I went back up the east coast some ten years after leaving the Navy, and these areas hadn’t been gentrified, but they’d been built up and weren’t really as I remembered them. So we went back to North Shields, where there was an area behind the fishing jetty known as the Jungle. It was a really sad place, with such awful poverty. Trying to get to North Shields by car, I came across Newcastle, and knew immediately that this amazing city was where I wanted to set the film. Visually, it automatically explained Jack Carter’s behavior. You could see these locations and understand this tough, brutal creature a lot more than you would’ve done anywhere else.
It’s all gone now. I caught Newcastle on the cusp, really. It was changing from a place of abject poverty to a slick, gentrified city. If you go there now the full gentrification has happened. I’m glad for Newcastle, because it was a pretty desperate place when I filmed it.
NOTEBOOK: Get Carter has been read so many different ways: as a crime thriller, a social realist drama, a portrait of social and national decay. I’m curious how you view the film, and if that’s changed at all over the years.
HODGES: I think it’s still the same in many ways. I’d worked on World in Action, the famous investigative documentary series on British television, and I knew that the version of Britain that viewers were being shown on TV wasn’t the one that I saw. I witnessed a lot of corruption. People thought the police were wonderful and fraud was only something committed by foreigners. Well, I knew this was totally wrong. It was interesting that when I went to Newcastle, T. Dan Smith was the mayor, a socialist who two years after we made the film ended up in the slammer for massive fraud. So the smell of corruption was there when I was shooting.
NOTEBOOK: The film’s visual style—that long-lensed, journalistic approach—is there in your excellent ITV films Suspect (1969) and Rumour (1970). How did yours and cinematographer Wolfgang Suschitzky’s background in documentary filmmaking influence the look of Get Carter?
HODGES: I guess it was inevitable. When I made Rumour, which was the first feature-length film I made for television, the operator and lighting technician was a man named Dusty Miller, who I took as an operator onto Carter. When it came to making a film for cinema, the pedigree of the cinematographer was important, so I had to search around for someone I thought would be good. I was lucky that I remembered seeing an Anthony Newley film called The Small World of Sammy Lee (1963), but I had no idea who the cinematographer was. I looked at it again, and not only was it this amazing portrait of a lost Soho, but I discovered that it was shot by Wolfgang. Then it was simple. The two of us came together and it was a delight. I’ve just seen the new master of Carter and it’s just wonderful, it’s like seeing a different film.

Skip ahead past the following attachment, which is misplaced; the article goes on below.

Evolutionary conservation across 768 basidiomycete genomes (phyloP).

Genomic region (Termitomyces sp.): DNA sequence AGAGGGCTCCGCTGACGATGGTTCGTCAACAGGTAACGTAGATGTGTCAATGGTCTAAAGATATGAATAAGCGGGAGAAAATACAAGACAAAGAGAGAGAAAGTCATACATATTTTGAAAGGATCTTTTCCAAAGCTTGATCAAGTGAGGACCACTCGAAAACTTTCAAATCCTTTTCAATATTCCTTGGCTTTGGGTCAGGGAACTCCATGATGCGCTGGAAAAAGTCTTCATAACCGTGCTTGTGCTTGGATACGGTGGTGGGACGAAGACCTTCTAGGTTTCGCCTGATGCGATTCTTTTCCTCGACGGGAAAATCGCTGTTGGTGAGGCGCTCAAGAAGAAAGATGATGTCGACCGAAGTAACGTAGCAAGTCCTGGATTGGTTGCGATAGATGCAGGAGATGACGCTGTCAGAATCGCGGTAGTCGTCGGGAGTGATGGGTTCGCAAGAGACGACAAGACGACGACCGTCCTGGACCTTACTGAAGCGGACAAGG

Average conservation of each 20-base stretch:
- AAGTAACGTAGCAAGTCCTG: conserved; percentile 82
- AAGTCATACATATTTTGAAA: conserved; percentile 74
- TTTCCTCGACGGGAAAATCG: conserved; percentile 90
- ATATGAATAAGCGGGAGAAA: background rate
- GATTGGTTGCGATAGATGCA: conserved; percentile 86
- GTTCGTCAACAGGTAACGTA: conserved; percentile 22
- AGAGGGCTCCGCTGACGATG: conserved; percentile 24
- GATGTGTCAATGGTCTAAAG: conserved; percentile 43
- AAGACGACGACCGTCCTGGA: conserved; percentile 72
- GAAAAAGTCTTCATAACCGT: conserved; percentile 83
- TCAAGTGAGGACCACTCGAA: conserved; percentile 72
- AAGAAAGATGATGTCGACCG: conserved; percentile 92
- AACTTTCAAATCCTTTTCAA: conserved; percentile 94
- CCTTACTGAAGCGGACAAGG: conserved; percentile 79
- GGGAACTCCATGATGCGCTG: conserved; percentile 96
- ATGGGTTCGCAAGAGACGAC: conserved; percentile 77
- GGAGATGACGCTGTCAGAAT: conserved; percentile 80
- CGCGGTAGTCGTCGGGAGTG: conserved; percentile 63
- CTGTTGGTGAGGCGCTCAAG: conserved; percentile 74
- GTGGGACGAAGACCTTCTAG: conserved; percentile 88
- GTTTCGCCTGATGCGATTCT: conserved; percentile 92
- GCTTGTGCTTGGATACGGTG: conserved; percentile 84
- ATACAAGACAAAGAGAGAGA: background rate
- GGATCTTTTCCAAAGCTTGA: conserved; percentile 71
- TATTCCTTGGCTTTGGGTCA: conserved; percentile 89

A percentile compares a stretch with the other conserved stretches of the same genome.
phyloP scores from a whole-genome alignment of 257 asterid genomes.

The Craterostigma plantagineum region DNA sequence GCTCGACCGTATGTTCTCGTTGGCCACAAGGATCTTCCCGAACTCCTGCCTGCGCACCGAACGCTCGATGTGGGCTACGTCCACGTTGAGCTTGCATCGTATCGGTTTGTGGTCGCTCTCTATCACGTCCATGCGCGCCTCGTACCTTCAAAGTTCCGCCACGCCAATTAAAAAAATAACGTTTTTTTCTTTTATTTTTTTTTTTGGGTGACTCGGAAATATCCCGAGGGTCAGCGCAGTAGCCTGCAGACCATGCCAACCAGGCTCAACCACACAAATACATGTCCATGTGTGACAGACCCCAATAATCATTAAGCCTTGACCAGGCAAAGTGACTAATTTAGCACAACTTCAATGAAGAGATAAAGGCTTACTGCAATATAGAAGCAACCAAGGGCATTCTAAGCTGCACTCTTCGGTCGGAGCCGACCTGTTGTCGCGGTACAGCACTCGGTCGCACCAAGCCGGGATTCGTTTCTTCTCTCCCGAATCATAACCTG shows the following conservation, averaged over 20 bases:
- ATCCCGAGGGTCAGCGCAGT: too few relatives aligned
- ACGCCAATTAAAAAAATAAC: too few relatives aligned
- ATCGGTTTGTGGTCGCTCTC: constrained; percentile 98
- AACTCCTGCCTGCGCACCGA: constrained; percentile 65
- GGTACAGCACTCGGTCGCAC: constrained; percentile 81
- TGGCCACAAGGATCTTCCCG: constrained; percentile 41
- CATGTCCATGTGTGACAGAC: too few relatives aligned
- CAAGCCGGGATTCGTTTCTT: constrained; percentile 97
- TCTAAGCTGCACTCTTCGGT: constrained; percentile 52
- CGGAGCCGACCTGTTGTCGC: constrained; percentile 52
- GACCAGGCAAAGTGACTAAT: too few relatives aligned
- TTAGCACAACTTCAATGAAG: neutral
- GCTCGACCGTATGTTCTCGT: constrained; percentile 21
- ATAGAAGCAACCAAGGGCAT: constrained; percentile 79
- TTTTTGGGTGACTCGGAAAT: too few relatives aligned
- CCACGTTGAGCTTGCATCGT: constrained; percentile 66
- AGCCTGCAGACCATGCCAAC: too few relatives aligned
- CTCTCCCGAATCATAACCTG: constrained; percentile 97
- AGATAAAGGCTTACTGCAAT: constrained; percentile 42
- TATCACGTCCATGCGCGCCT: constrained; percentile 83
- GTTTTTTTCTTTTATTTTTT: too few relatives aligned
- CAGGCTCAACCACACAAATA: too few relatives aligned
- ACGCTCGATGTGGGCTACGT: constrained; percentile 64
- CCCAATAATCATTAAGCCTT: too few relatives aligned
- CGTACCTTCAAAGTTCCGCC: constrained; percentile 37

NOTEBOOK: MGM wasn’t in the best shape when you made Carter. Tell me a little bit about that first studio experience. Was there any pressure on you and producer Michael Klinger to fill it with American stars?
HODGES: Yes, there was. Michael Caine came on board after he read the script. It was an EMI film, as far as I recall, and then MGM came in on the deal and it all changed. They wanted all sorts of actors to play minor roles. I was resigning every day, because I didn’t think you could make the film with their ridiculous casting choices. Not that they were bad actors, they were just totally inappropriate. With my television films, no one ever asked me who was going to be in them, I just cast them with the actors I thought were right for the parts. I fought and fought, but it was all happening so quickly that I just about got away with it. They did insist on one other star, so luckily Britt Ekland agreed to play her very small role, and that solved my problem.
It’s funny, because I know the film was shown in South Africa where it was severely edited. The marquees were advertising a film starring Michael Caine and Britt Ekland, but aside from her quick appearance pre-titles, no one would’ve seen her in the film given her main scene would’ve been cut.